Quintrall: Big decisions require as much input as courage

When I travel across the three states the BBB serves, I’m very comfortable eating alone. I see no reason to eat bad fast food, so I seek the locally owned treasures, just me and my book. However, there are times when having a companion over dinner would be welcome. For example, when I need to make a big decision. My husband, Tobby Hatley, and my dad have both served as my sounding boards, and my reality check.

I’ve written about Dad in many of these columns; the business and life lessons he taught me, the challenges he and his wife confronted as they entered new life phases, and his influence on me when it comes to NFL football.

On Jan. 2, 2012, after quickly coming to terms with his quality of life choices, my dad passed away. When he made the decision to cease the pointless life-saving efforts and let go, he asked my daughter to call me. She was with him, holding his hand when he left this Earth, and I will always thank her for that and the last call a day before he died. His question to me in that final call was, “Did you accept the new job?” He said how proud he was of me and pleased I had found a life partner in all my adventures. I thanked him for making me who I am and teaching me how to follow my heart and stand on principles.

Previously, during my Christmas visit to Denver, I’d told him I was considering a potential offer from Spokane’s new mayor, David Condon, to take on one of the department head/Cabinet positions in the city. I described the job as one which would oversee all of the business-oriented products and services offered by Spokane to bring a customer focus and real solutions to a number of city departments. I shared my excitement at being a part of real change.

Dad asked if the new mayor were a friend or if I’d been a big supporter. I said no, he is a Republican and I am a registered Democrat, although a conservative one. Dad asked why I would walk away from a 24-year career to move into a leadership position in local government, and I again told him I was excited to be part of the real, sustainable change I am convinced David wants. Dad and I talked about my passion for the city of Spokane and the region. He was satisfied with my reasons and sounded excited and proud.

You see, Dad always told me you regret the chances you do not take, not the safe things you do. When I told him in 1998 that I had decided to leave Colorado and move to Washington alone, knowing nobody, he applauded my gumption. So when the city job became a reality early this month, I had dinner with my dad in Billings. We had a long talk – yes, all of it in my head. But he is still there. So that evening at Jake’s Restaurant in Billings, I hashed out the pros and cons of making this move.

I am leaving a career of nearly 25 years and stepping into a leadership position in a city government that is not well thought of, let alone trusted. I know there are great people working to get the job done, along with some who could not care less. I also understand the frustrations of working with or against the city. We should all have the same goal – making things better for those who live here – but at times we lose that focus.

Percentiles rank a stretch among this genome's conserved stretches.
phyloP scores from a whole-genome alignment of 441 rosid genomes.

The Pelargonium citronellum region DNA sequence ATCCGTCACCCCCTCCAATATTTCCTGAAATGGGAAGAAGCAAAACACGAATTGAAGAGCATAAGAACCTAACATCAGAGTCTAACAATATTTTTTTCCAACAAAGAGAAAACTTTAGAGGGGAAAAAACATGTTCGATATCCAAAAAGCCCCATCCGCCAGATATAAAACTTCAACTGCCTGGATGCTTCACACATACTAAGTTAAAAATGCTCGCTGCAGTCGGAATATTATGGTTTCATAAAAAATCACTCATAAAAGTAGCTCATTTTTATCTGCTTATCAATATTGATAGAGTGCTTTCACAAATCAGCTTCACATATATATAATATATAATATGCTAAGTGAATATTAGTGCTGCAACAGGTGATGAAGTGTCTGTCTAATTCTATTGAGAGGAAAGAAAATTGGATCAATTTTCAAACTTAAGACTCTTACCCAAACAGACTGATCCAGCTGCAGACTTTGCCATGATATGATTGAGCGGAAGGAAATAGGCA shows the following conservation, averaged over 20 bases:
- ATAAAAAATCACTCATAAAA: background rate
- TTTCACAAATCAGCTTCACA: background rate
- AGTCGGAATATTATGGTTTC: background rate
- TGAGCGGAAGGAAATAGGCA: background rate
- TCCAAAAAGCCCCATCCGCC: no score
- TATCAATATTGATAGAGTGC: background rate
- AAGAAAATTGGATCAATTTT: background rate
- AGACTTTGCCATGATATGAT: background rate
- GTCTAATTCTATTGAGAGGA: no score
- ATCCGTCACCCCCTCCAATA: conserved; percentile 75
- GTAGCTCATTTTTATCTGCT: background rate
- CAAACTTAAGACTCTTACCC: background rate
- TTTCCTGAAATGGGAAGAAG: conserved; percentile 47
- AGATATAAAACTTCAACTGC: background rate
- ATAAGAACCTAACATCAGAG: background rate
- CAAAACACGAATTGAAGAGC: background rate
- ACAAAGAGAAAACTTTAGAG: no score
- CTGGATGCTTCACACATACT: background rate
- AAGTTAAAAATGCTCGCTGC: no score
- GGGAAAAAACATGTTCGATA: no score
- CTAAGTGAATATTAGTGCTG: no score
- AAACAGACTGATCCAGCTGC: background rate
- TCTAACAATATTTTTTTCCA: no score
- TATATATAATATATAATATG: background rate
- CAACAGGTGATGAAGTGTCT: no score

Will this be easy? No. It will be messy, hard, and at times feel impossible. But just having an outsider move in to lead a whole division toward a customer-and-solution-focused frame of mind could be invigorating.

And I know I’m leaving the BBB in great hands. The BBB board of directors insisted five years ago on a succession plan because they knew larger BBBs across the country were seeking me out, and that I was focused on turning the reins over to a younger leader. I feel very strongly that a nonprofit organization needs this kind of change, or it becomes a cult of personality. And while I have seen our BBB change and grow so much, youth is refreshing in leadership.

Elea Katzele has been at the BBB for more than four years, being groomed for the CEO position. Yes, it is three years earlier than I’d planned, but she is ready. As former board member Rob McCann, the CEO of Catholic Charities, said when I sought him out for counsel, “She is brilliant, ready and capable.” And she is.

So the BBB will continue to grow and change, as will I. Elea will shape the next stage of Better Business Bureau as we celebrate our 100th year and beyond. I have great pride in her and all the staff. Elea, too, seeks counsel from her father, a former Secret Service agent who spent many years protecting all sorts of presidents. He is her biggest fan and has her back, just like my father did.

I hope to write a different column elsewhere from my new seat in Spokane’s City Hall. We shall see if that all works out. Until then, thanks for such a great ride.

Jan Quintrall has served as president and CEO of the local Better Business Bureau since 1998.

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